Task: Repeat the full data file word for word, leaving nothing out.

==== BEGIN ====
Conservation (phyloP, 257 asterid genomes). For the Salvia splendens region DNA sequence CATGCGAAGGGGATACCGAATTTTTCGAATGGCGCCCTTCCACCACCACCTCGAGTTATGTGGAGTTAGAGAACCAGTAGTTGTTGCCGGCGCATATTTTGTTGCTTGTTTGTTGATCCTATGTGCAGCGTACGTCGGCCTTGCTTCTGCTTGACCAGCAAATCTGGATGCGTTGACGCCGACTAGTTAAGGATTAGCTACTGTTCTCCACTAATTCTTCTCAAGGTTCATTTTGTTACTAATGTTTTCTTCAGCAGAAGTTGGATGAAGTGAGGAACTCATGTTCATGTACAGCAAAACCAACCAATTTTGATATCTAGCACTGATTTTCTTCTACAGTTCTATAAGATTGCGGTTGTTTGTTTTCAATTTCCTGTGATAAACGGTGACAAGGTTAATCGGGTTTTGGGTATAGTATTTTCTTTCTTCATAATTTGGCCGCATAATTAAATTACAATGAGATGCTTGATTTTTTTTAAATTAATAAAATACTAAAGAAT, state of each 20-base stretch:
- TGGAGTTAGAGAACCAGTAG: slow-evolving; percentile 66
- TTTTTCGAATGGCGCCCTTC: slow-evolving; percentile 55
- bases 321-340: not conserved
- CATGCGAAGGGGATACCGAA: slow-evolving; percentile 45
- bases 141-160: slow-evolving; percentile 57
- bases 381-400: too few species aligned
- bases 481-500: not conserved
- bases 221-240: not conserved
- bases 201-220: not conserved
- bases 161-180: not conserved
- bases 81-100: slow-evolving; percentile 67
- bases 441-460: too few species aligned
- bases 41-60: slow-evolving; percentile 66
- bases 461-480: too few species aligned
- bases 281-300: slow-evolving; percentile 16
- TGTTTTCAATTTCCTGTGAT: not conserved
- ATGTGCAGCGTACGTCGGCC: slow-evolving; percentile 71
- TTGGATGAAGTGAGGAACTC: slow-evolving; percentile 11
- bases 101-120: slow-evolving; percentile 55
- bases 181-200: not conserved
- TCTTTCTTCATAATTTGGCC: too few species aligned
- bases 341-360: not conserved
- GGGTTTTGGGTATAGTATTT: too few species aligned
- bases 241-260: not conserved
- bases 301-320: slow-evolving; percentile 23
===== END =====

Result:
Conservation (phyloP, 257 asterid genomes). For the Salvia splendens region DNA sequence CATGCGAAGGGGATACCGAATTTTTCGAATGGCGCCCTTCCACCACCACCTCGAGTTATGTGGAGTTAGAGAACCAGTAGTTGTTGCCGGCGCATATTTTGTTGCTTGTTTGTTGATCCTATGTGCAGCGTACGTCGGCCTTGCTTCTGCTTGACCAGCAAATCTGGATGCGTTGACGCCGACTAGTTAAGGATTAGCTACTGTTCTCCACTAATTCTTCTCAAGGTTCATTTTGTTACTAATGTTTTCTTCAGCAGAAGTTGGATGAAGTGAGGAACTCATGTTCATGTACAGCAAAACCAACCAATTTTGATATCTAGCACTGATTTTCTTCTACAGTTCTATAAGATTGCGGTTGTTTGTTTTCAATTTCCTGTGATAAACGGTGACAAGGTTAATCGGGTTTTGGGTATAGTATTTTCTTTCTTCATAATTTGGCCGCATAATTAAATTACAATGAGATGCTTGATTTTTTTTAAATTAATAAAATACTAAAGAAT, state of each 20-base stretch:
- TGGAGTTAGAGAACCAGTAG: slow-evolving; percentile 66
- TTTTTCGAATGGCGCCCTTC: slow-evolving; percentile 55
- bases 321-340: not conserved
- CATGCGAAGGGGATACCGAA: slow-evolving; percentile 45
- bases 141-160: slow-evolving; percentile 57
- bases 381-400: too few species aligned
- bases 481-500: not conserved
- bases 221-240: not conserved
- bases 201-220: not conserved
- bases 161-180: not conserved
- bases 81-100: slow-evolving; percentile 67
- bases 441-460: too few species aligned
- bases 41-60: slow-evolving; percentile 66
- bases 461-480: too few species aligned
- bases 281-300: slow-evolving; percentile 16
- TGTTTTCAATTTCCTGTGAT: not conserved
- ATGTGCAGCGTACGTCGGCC: slow-evolving; percentile 71
- TTGGATGAAGTGAGGAACTC: slow-evolving; percentile 11
- bases 101-120: slow-evolving; percentile 55
- bases 181-200: not conserved
- TCTTTCTTCATAATTTGGCC: too few species aligned
- bases 341-360: not conserved
- GGGTTTTGGGTATAGTATTT: too few species aligned
- bases 241-260: not conserved
- bases 301-320: slow-evolving; percentile 23